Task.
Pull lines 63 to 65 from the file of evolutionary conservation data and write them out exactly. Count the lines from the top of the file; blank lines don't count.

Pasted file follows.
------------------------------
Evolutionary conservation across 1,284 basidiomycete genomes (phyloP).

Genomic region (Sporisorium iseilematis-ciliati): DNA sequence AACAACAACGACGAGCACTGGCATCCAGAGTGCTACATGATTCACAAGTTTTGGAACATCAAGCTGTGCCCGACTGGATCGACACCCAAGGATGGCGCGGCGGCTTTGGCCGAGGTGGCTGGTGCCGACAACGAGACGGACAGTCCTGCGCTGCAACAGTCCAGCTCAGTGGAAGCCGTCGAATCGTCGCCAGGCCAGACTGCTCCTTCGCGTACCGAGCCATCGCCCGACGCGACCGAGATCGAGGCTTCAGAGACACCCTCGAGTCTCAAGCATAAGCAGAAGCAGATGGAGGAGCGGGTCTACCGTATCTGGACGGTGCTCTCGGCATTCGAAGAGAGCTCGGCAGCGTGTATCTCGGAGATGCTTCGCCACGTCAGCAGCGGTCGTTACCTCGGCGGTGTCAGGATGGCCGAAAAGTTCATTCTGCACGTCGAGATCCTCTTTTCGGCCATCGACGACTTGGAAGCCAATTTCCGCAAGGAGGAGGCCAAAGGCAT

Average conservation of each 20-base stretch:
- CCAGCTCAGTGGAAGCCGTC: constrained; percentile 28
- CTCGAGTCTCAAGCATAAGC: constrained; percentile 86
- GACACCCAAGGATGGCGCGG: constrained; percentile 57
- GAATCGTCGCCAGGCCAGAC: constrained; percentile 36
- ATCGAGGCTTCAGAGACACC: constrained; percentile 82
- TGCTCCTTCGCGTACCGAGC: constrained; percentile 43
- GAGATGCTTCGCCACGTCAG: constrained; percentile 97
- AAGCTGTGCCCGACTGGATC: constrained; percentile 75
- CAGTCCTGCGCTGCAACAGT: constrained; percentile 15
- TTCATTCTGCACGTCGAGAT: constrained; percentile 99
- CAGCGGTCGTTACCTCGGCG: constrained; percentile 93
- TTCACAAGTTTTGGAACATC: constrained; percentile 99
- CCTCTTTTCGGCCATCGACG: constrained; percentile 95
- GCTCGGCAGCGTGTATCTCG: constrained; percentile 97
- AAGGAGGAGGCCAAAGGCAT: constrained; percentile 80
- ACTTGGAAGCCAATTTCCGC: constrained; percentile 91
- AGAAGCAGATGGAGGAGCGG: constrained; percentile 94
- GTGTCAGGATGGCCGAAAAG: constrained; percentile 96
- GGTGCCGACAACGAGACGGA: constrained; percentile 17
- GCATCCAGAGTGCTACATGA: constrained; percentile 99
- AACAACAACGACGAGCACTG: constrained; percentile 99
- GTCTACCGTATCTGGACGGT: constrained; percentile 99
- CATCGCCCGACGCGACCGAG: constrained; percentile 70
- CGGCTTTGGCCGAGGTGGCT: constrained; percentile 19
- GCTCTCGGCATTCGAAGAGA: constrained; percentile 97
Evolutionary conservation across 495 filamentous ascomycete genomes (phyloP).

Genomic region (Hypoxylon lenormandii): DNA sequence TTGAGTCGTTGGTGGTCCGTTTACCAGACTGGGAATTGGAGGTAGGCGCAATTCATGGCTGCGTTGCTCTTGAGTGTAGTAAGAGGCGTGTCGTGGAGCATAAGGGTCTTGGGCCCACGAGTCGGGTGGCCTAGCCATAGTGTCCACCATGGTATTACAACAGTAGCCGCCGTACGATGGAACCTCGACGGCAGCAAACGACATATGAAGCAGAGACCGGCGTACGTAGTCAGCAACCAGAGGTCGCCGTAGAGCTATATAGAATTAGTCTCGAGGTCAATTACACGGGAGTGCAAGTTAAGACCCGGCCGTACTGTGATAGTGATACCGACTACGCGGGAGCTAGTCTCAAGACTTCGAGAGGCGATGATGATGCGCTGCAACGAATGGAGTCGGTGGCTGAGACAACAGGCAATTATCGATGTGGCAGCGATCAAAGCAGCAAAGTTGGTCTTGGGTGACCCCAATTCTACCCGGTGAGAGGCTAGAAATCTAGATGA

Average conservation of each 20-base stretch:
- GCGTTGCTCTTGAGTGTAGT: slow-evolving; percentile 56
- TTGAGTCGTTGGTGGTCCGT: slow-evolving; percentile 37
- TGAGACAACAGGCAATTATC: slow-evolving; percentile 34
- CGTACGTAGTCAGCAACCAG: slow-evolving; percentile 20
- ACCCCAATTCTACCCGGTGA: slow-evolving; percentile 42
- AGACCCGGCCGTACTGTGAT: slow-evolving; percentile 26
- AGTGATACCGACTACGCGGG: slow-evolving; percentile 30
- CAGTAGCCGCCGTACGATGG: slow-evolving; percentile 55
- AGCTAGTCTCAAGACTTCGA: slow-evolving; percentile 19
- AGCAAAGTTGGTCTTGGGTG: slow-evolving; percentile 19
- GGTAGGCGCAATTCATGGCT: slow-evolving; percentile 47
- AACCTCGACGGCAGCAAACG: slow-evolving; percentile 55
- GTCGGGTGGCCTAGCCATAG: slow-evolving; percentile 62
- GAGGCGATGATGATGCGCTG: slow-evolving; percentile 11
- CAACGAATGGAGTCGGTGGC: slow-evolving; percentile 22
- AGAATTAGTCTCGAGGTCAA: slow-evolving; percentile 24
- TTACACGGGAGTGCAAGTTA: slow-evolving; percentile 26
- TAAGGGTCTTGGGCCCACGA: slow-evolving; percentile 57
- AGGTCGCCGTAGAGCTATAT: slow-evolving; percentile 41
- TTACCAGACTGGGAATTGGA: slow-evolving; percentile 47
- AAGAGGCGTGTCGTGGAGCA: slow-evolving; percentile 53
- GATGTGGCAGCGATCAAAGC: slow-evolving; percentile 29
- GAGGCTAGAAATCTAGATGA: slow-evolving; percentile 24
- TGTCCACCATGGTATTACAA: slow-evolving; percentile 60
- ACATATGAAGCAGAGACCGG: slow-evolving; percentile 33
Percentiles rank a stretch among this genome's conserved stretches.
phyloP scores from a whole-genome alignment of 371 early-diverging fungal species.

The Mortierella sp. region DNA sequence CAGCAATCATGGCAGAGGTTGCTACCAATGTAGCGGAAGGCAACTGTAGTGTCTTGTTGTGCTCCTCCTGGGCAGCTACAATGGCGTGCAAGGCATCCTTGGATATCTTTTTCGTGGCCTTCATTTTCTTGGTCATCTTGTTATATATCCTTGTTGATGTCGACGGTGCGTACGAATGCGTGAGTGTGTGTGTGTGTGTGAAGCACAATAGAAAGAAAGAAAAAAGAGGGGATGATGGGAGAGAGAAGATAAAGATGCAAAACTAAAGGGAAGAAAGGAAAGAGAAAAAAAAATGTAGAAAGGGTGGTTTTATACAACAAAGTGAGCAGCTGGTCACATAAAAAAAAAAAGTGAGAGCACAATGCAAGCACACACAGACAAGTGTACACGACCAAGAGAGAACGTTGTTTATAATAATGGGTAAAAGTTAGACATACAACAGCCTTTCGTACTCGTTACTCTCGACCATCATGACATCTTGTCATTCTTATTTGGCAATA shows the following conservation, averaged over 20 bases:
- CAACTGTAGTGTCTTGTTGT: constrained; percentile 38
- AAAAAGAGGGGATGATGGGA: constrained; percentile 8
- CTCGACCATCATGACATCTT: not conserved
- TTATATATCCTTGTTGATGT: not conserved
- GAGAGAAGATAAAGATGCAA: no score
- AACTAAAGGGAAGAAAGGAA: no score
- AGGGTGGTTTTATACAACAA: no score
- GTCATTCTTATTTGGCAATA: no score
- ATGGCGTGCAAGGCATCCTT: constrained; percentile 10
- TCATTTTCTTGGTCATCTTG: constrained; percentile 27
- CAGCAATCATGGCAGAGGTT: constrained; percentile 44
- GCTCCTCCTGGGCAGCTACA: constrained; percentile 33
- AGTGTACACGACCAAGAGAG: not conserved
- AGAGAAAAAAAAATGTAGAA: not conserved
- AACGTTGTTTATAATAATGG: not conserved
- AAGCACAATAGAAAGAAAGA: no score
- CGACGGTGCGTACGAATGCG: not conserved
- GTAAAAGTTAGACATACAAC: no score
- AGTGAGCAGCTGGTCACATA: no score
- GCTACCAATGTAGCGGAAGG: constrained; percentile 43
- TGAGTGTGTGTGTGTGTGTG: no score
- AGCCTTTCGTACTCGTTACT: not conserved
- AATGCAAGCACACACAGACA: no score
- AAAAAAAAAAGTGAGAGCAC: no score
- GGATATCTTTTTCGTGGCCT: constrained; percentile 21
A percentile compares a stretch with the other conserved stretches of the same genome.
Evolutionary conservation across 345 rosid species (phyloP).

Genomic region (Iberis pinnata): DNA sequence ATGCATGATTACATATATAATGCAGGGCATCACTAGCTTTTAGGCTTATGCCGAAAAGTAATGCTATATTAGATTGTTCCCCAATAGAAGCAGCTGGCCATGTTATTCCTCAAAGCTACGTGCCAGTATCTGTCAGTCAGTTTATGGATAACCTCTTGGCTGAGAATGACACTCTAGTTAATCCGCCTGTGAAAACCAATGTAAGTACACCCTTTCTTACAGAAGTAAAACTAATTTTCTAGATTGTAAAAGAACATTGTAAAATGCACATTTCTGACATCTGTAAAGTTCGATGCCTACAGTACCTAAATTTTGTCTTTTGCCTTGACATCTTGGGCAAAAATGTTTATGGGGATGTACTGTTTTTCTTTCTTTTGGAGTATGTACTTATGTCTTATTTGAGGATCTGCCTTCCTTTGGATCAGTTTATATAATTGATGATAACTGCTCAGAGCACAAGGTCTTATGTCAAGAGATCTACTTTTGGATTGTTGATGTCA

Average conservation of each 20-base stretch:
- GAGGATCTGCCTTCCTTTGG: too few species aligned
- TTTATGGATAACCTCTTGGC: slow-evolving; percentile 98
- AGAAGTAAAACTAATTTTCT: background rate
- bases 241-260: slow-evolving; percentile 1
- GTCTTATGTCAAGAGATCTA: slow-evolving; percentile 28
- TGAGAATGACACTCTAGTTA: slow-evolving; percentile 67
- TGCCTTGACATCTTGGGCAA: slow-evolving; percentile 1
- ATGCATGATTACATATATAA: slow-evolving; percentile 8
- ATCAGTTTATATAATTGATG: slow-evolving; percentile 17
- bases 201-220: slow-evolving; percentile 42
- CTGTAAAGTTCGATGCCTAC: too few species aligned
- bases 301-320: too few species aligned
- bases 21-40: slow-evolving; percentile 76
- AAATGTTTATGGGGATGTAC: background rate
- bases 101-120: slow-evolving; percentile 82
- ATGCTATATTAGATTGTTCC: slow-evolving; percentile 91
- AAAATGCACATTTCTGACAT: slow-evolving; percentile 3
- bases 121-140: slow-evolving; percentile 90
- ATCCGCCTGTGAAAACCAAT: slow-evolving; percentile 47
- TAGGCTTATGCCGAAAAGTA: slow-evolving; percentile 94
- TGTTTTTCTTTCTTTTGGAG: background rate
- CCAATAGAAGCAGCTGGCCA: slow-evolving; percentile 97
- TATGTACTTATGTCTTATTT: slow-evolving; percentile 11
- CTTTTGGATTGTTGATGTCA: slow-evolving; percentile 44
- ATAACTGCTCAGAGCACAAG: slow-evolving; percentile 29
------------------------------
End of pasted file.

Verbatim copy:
- TTATATATCCTTGTTGATGT: not conserved
- GAGAGAAGATAAAGATGCAA: no score
- AACTAAAGGGAAGAAAGGAA: no score